On 13 December 2010, the trial court entered an “Order Clarifying and Amending Appointment of Receiver/Referee.” This order restated and incorporated by reference the findings of fact and conclusions of law in the Receiver Order. The trial court found that “[t]he Court needs the assistance of the Receiver/Referee in investigating the transactions related to two parcels of real property that have impacted the value of the marital estate, so that the Court can engage in its statutory responsibilities in Equitable Distribution between the parties herein.” It further specified that the receiver shall have powers contemplated in Rule 53 of North Carolina Rules of Civil Procedure, without limitation, for conducting the investigation:

Receiver/Referee ․ is conferred with all powers that the Court may vest pursuant to the North Carolina General Statutes and North Carolina Rules of Civil Procedure, to take any and all necessary legal actions to assist the Court, as it relates to these two parcels of property, to cure any defects in the titles thereto, so that the Court can properly and equitably distribute same as the law would require.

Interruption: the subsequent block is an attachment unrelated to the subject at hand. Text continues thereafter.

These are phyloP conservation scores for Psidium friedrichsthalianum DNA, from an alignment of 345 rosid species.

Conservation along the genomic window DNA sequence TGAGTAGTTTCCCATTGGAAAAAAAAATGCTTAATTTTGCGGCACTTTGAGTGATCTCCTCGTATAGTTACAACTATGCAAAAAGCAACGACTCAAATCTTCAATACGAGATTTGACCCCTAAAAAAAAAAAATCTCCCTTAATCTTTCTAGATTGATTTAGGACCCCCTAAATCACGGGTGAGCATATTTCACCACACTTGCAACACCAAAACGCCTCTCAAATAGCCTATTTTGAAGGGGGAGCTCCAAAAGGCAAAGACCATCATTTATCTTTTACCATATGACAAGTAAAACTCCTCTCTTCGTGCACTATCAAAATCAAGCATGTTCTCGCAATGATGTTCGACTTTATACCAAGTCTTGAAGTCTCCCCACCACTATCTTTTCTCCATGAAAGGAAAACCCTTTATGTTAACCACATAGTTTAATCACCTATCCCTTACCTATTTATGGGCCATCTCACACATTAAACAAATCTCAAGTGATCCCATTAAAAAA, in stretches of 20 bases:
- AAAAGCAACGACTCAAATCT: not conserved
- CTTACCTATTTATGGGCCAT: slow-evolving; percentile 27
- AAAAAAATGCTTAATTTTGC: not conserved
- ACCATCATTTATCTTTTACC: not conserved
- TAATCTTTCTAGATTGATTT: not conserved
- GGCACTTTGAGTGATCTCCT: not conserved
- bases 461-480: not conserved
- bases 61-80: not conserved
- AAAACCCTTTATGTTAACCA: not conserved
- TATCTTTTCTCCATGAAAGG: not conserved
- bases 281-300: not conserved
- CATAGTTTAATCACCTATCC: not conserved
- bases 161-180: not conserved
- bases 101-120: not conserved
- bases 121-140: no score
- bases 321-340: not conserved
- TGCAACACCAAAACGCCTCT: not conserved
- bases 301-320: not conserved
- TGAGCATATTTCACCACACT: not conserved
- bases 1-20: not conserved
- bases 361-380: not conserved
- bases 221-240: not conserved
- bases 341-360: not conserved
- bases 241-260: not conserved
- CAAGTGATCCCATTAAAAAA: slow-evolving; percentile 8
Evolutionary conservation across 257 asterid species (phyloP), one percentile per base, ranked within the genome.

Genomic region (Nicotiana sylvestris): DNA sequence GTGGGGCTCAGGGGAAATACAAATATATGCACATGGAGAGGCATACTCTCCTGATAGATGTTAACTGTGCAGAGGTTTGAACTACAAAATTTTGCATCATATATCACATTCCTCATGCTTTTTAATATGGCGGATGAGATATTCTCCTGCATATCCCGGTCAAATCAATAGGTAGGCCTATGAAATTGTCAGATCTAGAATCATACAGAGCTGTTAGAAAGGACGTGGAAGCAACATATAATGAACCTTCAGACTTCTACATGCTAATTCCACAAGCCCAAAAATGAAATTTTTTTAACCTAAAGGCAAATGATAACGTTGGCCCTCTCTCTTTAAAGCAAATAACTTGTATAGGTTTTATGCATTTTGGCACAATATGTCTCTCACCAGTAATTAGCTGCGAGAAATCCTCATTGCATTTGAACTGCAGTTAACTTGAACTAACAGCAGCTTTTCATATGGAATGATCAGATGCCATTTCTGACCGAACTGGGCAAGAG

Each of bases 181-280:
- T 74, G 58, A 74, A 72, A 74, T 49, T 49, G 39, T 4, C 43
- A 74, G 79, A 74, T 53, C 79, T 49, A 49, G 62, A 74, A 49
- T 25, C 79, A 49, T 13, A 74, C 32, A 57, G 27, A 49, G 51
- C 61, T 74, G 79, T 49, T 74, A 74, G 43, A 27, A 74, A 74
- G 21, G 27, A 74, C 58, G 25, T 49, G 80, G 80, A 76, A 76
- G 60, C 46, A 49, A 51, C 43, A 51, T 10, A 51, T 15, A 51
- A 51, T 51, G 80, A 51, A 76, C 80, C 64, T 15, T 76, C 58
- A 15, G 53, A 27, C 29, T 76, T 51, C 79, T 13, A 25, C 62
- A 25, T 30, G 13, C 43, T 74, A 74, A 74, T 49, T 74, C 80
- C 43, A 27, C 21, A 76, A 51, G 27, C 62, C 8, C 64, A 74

On 7 June 2011, defendant filed a “Motion for Contempt,” alleging that plaintiff was violating the Receiver order. Defendant alleged that plaintiff was using the line of credit encumbering the marital residence, thereby increasing the outstanding debt, and was refusing to comply with the requests of the receiver.

On 21 June 2011, plaintiff, through her attorney Ilonka Aylward, filed a “Declaratory Judgment Action to Quiet Title” to the properties.

On 28 July 2011, defendant filed another “Motion for Contempt,” alleging that plaintiff had filed the 21 June 2011 action to quiet title to the properties in direct contravention of the receiver's orders. Defendant alleged that the receiver had expressly told both “[p]laintiff and her counsel ․ that they were not to file Lawsuit to reform the Deeds of Trust which Plaintiff executed encumbering the party's marital property.”